Longtime friend Mercury Morris has fond memories and made no judgment of OJ Simpson

Longtime friend Mercury Morris has fond memories and made no judgment of OJ Simpson

طوبیٰ Tooba 3 months ago 0 2

Mercury Morris is on the phone, at once watching the coverage of O.J. Simpson’s death following a bout with cancer, and recounting tales about his friend and rival’s life and times.

That’s when the slow speed Bronco chase comes up as a topic.

O.J. Simpson breaks away from Steeler tacklers Jack Russell (59) and Andy Russell

O.J. Simpson breaks away from Steeler tacklers Jack Russell (59) and Andy Russell (34) to run 87 yards for a touchdown in the third quarter of the game on September 28, 1975. (Bettmann Archive via Getty Images)

There was that evening in South Florida, a few years ago, when the two former NFL running backs were on their way to a mutual friend’s house for a party, and Morris got lost.


“I made the wrong turn,” Morris recalls. “And he comes up in a Bronco or one of his trucks and puts down the window and goes, “Hey, you’re at the wrong house. Follow me, man, like you’ve been doing all your life.

“So, I followed him. I was following O.J. in the Bronco.”

Mercury Morris Reflects On O.J.

Morris pauses, recognizing the irony of his statement.

Morris, 77, was a Simpson contemporary. Both played college football at the same time in the 1960s. Both chased the same rushing records. Both were drafted in 1969. And both competed against one another during the season but were friendly in the offseason.

That’s how Morris chooses to recall Simpson. And that puts the former Miami Dolphins running back in what is probably a shrinking group of people who choose to think of Simpson mostly in football terms.

Mercury Morris runs

Mercury Morris, running back for the Miami Dolphins, during an NFL football game against the Baltimore Colts in the Orange Bowl, Miami, Florida, December 16, 1972. The Dolphins defeated the Colts 16-0 in the final game of their regular season, which led to their 17-0 undefeated season with their win against the Washington Redskins in Super Bowl VII.  (Ross Lewis/Getty Images)

Everybody else goes in a different direction. They think of Simpson as the man charged with the murder of his former wife Nicole Brown Simpson and her friend Ronald Goldman. They think of Simpson as the convict in Nevada.

They think of O.J. Simpson’s fall from grace.


Trial And Accusations Not Forgotten

Morris is aware of Simpson’s post-career history, but he has decided to try balancing the football player and the man on trial.

“When Juice was found not guilty, that really made a lot of people mad,” Morris said. “Because they thought he was guilty and all that. But it’s the system that you have. It’s not like that’s a new thing.

“I was watching [television], and people try, particularly women, and not that there’s anything wrong with it, because they’re entitled to their opinion, but they always want to curve back to what happened when he was on trial for murder, and he got off.”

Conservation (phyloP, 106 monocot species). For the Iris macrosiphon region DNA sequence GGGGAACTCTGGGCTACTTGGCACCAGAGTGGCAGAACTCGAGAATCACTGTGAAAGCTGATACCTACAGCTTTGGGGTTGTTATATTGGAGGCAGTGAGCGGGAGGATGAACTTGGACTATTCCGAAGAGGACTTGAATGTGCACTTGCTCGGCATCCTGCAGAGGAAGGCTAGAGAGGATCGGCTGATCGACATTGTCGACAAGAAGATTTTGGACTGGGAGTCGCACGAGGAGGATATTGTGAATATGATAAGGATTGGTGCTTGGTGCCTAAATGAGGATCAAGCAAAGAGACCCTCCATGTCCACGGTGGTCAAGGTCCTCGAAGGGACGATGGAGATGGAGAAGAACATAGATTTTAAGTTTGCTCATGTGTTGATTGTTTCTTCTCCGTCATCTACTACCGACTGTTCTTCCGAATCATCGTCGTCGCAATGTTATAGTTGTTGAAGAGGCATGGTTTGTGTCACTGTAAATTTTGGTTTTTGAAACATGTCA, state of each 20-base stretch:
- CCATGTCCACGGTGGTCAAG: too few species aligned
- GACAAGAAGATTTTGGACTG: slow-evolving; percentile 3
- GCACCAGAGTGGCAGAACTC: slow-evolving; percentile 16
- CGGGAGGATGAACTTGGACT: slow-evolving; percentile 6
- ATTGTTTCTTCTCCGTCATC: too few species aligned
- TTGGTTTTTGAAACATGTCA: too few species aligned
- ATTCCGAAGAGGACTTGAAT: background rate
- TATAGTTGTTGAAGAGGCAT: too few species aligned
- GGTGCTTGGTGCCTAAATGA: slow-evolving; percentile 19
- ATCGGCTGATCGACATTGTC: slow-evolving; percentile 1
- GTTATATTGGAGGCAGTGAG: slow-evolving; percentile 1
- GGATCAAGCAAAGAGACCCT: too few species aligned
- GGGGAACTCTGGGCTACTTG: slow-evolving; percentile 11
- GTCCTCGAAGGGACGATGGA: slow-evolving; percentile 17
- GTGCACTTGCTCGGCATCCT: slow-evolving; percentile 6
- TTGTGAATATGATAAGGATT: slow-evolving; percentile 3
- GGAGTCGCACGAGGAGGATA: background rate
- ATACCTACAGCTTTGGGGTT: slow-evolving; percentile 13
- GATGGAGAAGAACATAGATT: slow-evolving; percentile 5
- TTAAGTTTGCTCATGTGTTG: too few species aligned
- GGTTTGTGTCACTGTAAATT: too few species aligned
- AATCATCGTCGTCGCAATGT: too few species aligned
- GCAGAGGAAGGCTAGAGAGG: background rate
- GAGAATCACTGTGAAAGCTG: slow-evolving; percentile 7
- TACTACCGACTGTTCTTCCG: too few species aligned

That’s not how Morris remembers Simpson. He has fond memories of the man.

“Oh, yeah, heck yeah,” Morris said. “What else can I do unless I get into the pre-judgmental conclusion conversation? And that’s where the media is right now. I can’t see it from that vantage point because then I would have to be judging him. I don’t want anybody judging me. Therefore, I can’t make a judgment on him.”

Running back O.J. Simpson #32 of the San Francisco 49ers carries the ball against the Seattle Seahawks

Running back O.J. Simpson, #32 of the San Francisco 49ers, carries the ball against the Seattle Seahawks during an NFL football game on October 7, 1979, at Candlestick Park in San Francisco, California. Simpson played for the 49ers from 1978 to 1979.  (Focus on Sport/Getty Images)


Morris Never Asked The Question

Morris says that he and Simpson last saw each other about five years ago. He recalls all those times post-retirement when they’d get into some friendly banter as one tried to gain an advantage over the other.

But amid the jokes and debate, Morris never asked Simpson about the murder accusations, particularly whether he did it or not.

“Hell, no!” Morris said. “Because, number one, whether he did or whether he didn’t is none of my business. I can’t think of the girl’s name, she’s on [television] now, I can’t think of her name, and somehow, they want to try to bring that in as a little news tidbit.

“So, now that’s the center of the guy’s life. His football career was one thing, but that’s not all you’re going to say about him.”

Robert Shapiro appears in court alongside his client, O.J. Simpson

Robert Shapiro appears in court alongside his client, O.J. Simpson, in Los Angeles, California on June 20, 1994. (Ted Soqui/Sygma via Getty Images)

What Morris prefers to say about Simpson is what he knows from personal interactions.

“Juice was a great football player,” Morris insists. “He was a good guy. He was a jokester. He was a person who, regardless of what may have been around him, he didn’t reflect that. He showed up as a regular guy.

“Last time I saw him, I want to say, was about five years ago at an event. He’d gotten gray and was balding, and he said to me, ‘You’ve gotten smaller.’ I said that’s what happens. I told him he’d gotten gray and older.’ “

Simpson didn’t argue.

Source link

– Advertisement –
Leave a Reply

Leave a Reply

Your email address will not be published. Required fields are marked *

– Advertisement –